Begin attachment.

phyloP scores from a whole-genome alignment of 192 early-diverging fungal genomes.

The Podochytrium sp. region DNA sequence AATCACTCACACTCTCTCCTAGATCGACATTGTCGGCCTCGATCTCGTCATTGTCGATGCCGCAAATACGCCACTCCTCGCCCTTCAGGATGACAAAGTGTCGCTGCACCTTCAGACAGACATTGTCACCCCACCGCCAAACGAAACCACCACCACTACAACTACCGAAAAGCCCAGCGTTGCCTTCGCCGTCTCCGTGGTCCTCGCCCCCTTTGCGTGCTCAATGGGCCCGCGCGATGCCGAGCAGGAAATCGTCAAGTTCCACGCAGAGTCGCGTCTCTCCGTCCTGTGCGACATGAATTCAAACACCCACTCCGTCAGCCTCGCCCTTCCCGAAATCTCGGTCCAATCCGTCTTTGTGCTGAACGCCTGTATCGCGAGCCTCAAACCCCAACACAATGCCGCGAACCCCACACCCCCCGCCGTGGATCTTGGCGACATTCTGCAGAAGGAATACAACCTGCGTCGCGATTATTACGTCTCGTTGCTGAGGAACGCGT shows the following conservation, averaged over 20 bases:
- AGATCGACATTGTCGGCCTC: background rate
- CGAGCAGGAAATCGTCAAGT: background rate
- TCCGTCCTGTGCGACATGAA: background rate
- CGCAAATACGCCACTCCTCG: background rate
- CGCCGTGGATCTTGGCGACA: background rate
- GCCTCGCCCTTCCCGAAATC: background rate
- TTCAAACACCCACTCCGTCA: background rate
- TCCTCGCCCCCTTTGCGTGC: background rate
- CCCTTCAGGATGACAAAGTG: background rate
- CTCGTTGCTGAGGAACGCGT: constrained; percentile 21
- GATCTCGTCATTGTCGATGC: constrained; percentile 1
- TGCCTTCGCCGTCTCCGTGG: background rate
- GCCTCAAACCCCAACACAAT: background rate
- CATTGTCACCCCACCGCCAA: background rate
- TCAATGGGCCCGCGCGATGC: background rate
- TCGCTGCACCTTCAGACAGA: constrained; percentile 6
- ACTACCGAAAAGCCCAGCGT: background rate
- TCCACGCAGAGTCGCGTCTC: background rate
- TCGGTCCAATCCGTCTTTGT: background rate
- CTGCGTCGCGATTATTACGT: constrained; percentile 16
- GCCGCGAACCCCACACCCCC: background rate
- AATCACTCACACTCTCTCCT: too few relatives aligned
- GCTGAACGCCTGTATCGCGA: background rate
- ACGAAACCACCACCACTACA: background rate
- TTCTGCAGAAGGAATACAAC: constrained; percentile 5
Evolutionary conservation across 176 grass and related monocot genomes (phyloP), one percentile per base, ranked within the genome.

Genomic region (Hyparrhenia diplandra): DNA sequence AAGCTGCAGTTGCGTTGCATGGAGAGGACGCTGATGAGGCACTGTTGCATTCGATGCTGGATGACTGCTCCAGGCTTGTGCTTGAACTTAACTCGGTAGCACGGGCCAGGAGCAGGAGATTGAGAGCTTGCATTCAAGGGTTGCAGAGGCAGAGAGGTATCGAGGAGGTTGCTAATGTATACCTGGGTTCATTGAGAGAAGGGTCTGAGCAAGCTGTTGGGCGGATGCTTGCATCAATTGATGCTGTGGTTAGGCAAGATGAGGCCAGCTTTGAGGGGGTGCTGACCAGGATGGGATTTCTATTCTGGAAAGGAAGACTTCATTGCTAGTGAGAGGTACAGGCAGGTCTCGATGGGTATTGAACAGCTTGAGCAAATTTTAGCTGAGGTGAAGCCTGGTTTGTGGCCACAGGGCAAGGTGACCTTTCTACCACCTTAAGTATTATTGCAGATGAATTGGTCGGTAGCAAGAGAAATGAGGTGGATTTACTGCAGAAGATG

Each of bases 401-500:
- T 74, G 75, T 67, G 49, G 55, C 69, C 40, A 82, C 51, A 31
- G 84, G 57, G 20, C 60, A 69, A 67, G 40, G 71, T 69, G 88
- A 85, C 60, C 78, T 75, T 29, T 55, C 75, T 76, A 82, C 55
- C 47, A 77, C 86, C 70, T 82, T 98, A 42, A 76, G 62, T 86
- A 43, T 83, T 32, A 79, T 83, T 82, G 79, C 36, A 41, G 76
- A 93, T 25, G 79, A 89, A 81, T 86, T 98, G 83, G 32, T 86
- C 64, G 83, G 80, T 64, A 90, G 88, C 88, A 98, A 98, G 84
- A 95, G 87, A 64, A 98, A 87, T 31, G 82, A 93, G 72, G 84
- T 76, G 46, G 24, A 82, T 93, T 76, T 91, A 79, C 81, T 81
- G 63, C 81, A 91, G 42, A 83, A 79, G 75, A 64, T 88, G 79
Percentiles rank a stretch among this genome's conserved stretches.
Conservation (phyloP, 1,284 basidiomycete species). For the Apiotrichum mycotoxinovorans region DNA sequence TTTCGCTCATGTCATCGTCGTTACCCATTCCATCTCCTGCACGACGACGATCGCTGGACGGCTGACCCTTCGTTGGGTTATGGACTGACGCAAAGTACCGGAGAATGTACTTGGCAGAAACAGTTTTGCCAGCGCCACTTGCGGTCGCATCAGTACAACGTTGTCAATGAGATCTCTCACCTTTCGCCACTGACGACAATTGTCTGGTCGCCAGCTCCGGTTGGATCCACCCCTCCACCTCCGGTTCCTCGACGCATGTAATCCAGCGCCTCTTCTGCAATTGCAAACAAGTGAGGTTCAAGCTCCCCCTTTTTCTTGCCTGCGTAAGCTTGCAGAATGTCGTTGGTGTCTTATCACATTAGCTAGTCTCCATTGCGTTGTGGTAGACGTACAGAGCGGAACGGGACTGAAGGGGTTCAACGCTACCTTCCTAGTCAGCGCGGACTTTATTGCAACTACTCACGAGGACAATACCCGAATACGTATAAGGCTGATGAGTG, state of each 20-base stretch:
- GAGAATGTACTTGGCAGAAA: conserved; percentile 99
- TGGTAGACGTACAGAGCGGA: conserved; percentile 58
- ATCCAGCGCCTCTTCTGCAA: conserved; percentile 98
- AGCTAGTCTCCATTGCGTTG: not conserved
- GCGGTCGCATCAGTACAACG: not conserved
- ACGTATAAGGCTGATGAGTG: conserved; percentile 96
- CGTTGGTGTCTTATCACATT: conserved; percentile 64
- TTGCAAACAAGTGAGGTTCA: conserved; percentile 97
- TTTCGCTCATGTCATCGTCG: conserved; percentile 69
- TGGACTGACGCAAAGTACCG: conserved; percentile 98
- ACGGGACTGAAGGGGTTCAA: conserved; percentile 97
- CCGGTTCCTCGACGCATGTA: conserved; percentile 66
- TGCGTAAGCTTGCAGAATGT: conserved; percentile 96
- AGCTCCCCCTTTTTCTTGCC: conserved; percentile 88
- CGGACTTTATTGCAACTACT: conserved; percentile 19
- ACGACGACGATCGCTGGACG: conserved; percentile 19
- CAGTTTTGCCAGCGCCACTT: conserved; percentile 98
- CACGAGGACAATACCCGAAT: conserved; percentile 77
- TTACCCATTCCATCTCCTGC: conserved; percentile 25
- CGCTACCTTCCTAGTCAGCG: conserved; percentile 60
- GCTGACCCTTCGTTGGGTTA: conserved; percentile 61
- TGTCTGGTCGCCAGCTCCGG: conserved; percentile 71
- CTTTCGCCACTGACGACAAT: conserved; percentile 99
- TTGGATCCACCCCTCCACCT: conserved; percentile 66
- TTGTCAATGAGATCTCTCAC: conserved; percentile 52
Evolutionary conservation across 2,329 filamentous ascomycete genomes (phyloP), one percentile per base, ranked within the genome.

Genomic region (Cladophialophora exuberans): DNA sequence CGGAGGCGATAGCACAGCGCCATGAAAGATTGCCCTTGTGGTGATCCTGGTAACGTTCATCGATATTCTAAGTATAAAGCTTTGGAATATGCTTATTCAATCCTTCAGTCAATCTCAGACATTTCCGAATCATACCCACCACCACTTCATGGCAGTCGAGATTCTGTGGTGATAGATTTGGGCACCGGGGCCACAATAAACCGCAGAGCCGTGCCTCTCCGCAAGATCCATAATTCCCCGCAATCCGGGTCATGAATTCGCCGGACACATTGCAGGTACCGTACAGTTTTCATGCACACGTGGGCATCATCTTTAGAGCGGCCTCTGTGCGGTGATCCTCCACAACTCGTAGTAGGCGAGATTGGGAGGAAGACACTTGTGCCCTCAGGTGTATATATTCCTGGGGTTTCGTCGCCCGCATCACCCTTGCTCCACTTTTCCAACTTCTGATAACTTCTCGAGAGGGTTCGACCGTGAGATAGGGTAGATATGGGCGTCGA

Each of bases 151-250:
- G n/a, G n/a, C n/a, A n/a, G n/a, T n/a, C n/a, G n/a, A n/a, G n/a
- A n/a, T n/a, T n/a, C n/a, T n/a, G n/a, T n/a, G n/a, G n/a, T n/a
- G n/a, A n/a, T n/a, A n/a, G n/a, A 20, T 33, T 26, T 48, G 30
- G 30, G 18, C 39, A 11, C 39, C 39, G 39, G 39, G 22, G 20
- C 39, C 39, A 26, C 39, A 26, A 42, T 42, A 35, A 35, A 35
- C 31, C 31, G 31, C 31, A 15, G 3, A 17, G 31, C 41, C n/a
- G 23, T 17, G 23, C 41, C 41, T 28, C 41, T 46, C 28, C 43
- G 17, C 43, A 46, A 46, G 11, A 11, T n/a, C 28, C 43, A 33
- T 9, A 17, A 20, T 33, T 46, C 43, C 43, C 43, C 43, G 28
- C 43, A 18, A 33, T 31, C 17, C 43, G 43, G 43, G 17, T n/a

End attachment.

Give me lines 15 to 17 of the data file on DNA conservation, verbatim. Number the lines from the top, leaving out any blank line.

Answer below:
- GCCTCAAACCCCAACACAAT: background rate
- CATTGTCACCCCACCGCCAA: background rate
- TCAATGGGCCCGCGCGATGC: background rate